The Newest James Bond Movie: No Time To Die Review


Courtesy of MGM/Courtney Everett Collection/New York Post

Daniel Craig’s last appearance as James Bond.

A.J. Fezza, Co-Culture Editor

For months, it looked like the newest James Bond film, “No Time to Die,” had no time to be released. It was originally slated to come out in April 2020, before the COVID-19 pandemic swept the world and caused the film release to be postponed three times. However, this 25th installment in the James Bond series has finally hit theaters, and it was worth the wait.

“No Time to Die” had its world premiere at the iconic Royal Albert Hall in London on Tuesday, Sept. 28. The premiere was followed by a wide theatrical release in the United Kingdom on Thursday, Sept. 30. U.S. theaters will start presenting the film on Friday, Oct. 8. The Royal Albert Hall premiere was attended by a wide array of celebrities and royals, most notably Prince Charles, Prince William and Kate Middleton. 

The Villanovan spoke about the premiere to junior Kendall Hayes, who is currently studying abroad for the Fall 2021 semester at Boston University in London.

“People were preparing for the premiere for days,” Hayes said. “Two of my friends found a way to get tickets and were able to go to the actual premiere. From my doorstep, I saw celebrities such as Madelyn Cline and Daniel Craig walk the red carpet. I also saw the Royal Family come on the red carpet for the premiere. It was insane.”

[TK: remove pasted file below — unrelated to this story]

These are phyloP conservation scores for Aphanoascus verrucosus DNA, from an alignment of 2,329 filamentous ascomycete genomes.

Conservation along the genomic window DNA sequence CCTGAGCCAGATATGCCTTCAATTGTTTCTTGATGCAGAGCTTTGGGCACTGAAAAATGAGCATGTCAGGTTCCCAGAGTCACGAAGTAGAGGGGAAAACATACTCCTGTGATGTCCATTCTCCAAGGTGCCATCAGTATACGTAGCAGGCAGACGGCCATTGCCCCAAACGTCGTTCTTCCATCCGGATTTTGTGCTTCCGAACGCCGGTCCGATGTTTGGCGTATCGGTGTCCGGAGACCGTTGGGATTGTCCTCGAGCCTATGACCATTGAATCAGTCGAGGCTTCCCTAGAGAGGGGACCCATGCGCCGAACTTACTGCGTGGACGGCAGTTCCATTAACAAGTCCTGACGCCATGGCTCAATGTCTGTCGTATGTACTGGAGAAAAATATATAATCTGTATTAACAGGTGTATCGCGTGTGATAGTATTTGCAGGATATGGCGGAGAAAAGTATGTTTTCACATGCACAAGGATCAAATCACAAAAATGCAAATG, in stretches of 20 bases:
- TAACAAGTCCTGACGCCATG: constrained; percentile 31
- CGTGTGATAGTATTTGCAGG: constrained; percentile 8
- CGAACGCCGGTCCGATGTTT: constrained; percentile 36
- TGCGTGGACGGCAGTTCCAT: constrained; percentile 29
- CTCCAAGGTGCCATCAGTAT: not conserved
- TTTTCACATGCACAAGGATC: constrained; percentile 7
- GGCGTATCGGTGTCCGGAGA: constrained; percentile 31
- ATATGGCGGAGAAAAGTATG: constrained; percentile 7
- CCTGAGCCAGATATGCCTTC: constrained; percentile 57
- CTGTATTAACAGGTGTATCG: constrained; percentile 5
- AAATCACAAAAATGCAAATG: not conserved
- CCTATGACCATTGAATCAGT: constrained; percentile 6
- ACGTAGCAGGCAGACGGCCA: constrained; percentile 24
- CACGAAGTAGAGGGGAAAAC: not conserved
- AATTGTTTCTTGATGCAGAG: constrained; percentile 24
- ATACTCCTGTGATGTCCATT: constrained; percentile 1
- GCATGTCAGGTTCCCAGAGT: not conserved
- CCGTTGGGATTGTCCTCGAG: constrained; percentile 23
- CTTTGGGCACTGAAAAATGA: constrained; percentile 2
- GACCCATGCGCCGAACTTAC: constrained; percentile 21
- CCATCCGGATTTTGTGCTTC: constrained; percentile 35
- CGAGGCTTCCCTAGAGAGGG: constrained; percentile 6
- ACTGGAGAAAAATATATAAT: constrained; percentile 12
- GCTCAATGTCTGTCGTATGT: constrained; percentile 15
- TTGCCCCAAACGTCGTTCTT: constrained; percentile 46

“No Time to Die” had a massive budget of between $250-300 million, making it one of the most expensive films ever made. The film is expected to make major returns at the box office, especially when it reaches the U.S. market. If the film ends up grossing more than $1.2 billion worldwide, it will make Daniel Craig the most successful Bond actor of all time, overtaking the iconic original Bond actor, Sean Connery. 

In “No Time to Die,” Bond is enjoying his retirement, when his old CIA friend, Felix Leiter, asks for his help. Bond is pulled back into the spy world, as he tries to rescue a scientist kidnapped by the henchmen of terrorist leader Lyutsifer Safin. While there is some information from previous Bond films “Casino Royale” and “Spectre” that would help one better understand the plot intricacies of “No Time to Die,” you won’t get lost by coming into the theater without any prior knowledge.